The Day of Purity, a project of the Liberty Counsel, will take place this year on Valentine's Day. Supported by Christian churches and pro-abstinence groups, the Day of Purity celebrates "sexual purity" among young people. Christian purity culture is problematic, but there is another undercurrent here I'd like to discuss.
While the Day of Purity website uses the usual strategies to encourage abstinence before marriage, such as warnings about STDs and teen pregnancy, it goes beyond a pro-abstinence message. Several elements of the website suggest that this is not just a pro-abstinence campaign, but an anti-LGBT campaign as well. For instance, the website accuses modern culture of encouraging young people to become sexually active at young ages and to "experiment with sexual preferences." The Day of Purity symbol -- intertwined male and female glyphs -- and website's admonishment to youth to be "politically incorrect" strengthened my suspicion that an anti-LGBT undercurrent was present.
The Day of Purity website claims that there is a "concerted effort" in the media and schools to lure young people away from "traditional values." In the "About" section, the site casts "experimentation" with partners of the same sex in an extremely negative light. The alleged push to "experiment" with members of the same sex has led to the "bisexual chic" fad, it insists, in which girls declare themselves bisexual to be "cool." This is breathtakingly condescending not only to bisexuals, but to all LGBT youth whose sexual orientation has been trivialized as "experimentation." The "About" section disapprovingly shared quotes from two pro-LGBT organizations, GLSEN and PFLAG.
What the website fails to address is why so many LGBT youth are experiencing bullying and discrimination if so-called "sexual experimentation" is all the rage. If attraction to members of the same sex were seen as "cool," why does widespread homophobia create so much misery for LGBT youth? According to GLSEN's 2009 National School Climate Survey, 61.1% of respondents felt unsafe at school, 84.6% have been verbally harassed at school, 40.1% were physically harassed at school, and 18.8% were physically assaulted at school because of their sexual orientation. A third of students who reported such incidents indicated that the school staff did nothing in response. In another study of 7,376 students, lesbian, gay, bisexual, and questioning youth were more likely to report high levels of bulling and homophobic victimization than heterosexual youth. The reality for today's youth bears little resemblance to the sexually freewheeling caricature promoted by the Day of Purity website.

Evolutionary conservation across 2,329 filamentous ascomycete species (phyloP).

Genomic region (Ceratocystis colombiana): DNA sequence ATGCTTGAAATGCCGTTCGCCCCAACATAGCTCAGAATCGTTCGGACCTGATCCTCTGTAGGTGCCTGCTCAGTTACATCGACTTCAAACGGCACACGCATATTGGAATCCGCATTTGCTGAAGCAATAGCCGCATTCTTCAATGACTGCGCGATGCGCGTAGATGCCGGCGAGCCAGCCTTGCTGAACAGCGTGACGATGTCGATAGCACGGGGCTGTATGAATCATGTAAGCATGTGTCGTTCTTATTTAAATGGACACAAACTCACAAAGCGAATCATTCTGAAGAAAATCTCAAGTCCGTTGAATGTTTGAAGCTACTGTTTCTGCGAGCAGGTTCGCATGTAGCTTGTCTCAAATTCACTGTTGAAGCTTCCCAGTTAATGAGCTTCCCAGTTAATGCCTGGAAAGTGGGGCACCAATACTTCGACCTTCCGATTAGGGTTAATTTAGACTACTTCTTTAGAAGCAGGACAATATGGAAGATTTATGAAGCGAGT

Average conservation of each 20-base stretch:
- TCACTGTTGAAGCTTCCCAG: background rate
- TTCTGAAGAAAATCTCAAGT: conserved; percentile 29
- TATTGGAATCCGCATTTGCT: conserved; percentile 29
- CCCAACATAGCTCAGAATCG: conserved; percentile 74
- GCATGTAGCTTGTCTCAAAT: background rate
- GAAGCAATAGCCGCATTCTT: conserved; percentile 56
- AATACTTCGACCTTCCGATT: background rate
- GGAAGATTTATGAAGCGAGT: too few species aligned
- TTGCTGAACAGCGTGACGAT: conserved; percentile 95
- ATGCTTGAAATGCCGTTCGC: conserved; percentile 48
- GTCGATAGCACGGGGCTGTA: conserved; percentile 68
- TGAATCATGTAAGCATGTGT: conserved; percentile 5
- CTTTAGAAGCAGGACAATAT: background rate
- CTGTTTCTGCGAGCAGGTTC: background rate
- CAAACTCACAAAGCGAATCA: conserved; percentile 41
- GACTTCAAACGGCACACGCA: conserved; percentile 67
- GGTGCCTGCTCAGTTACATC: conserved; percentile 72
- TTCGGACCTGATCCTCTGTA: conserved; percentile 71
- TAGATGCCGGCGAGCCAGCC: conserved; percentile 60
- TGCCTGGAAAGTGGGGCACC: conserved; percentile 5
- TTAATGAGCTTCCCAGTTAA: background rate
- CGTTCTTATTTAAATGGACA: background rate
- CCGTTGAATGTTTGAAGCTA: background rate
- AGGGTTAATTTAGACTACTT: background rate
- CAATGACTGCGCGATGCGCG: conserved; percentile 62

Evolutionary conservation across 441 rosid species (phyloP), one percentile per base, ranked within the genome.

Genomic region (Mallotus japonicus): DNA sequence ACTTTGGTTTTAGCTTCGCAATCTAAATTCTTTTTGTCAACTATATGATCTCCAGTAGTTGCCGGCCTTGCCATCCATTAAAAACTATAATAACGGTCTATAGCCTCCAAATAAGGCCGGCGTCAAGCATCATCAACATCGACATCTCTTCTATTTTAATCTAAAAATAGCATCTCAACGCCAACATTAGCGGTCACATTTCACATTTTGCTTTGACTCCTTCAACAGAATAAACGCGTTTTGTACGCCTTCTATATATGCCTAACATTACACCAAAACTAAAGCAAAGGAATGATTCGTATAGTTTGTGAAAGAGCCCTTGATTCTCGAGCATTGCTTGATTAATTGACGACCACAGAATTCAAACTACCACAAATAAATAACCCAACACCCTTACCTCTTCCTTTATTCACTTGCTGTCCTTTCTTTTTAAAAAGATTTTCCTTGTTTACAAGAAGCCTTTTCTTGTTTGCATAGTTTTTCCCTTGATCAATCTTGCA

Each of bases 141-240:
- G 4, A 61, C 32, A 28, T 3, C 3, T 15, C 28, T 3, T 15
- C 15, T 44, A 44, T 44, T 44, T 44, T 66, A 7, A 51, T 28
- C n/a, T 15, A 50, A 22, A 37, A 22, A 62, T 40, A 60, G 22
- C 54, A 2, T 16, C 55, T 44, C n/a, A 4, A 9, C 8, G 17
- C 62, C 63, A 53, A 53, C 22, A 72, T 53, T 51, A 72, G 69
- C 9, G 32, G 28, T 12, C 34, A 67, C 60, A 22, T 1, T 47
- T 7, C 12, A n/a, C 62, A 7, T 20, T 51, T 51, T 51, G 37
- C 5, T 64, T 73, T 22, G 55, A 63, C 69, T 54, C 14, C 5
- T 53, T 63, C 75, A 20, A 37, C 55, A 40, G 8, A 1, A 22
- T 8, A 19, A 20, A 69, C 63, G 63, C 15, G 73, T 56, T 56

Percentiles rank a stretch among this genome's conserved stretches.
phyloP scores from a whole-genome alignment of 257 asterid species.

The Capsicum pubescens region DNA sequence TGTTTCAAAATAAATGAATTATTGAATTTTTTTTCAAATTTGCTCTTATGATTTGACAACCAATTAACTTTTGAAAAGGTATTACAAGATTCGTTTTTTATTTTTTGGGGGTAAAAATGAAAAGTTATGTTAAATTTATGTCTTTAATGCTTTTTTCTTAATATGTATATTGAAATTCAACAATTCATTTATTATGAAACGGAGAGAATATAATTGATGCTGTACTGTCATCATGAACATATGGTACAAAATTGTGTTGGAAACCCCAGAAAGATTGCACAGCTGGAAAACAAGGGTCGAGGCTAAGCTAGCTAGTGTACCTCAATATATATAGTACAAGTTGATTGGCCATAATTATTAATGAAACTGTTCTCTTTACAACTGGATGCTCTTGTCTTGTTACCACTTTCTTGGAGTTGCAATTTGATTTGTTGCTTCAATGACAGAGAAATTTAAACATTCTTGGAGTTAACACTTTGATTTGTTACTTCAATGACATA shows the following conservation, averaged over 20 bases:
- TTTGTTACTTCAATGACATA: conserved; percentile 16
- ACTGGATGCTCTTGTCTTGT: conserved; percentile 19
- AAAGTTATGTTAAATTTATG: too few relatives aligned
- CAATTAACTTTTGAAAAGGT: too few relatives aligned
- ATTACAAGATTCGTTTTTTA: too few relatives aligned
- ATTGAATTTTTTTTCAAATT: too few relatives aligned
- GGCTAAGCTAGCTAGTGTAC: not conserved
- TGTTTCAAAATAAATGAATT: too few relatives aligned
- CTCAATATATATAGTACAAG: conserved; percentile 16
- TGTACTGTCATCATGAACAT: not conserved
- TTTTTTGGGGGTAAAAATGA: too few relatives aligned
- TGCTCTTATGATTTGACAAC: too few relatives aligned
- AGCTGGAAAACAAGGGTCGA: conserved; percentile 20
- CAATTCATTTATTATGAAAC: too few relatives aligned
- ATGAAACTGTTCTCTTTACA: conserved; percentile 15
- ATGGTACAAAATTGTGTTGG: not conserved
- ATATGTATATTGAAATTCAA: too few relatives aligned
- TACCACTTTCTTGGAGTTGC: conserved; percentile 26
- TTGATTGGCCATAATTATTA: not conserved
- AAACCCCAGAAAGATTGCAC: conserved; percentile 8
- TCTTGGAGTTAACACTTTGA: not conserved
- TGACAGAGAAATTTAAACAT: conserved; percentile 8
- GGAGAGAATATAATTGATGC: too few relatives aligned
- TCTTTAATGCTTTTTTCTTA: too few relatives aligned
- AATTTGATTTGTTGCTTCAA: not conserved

If the Day of Purity wants to discourage sexual activity among teens, that's their right, but to do so through homophobic means is uncalled for. There are plenty of ways to help young people prevent STDs, pregnancy, and early sexual activity without mocking LGBT youth.
To learn more about the Day of Purity, click here. The project also has a UK website here.
To read additional commentary, visit the following links.
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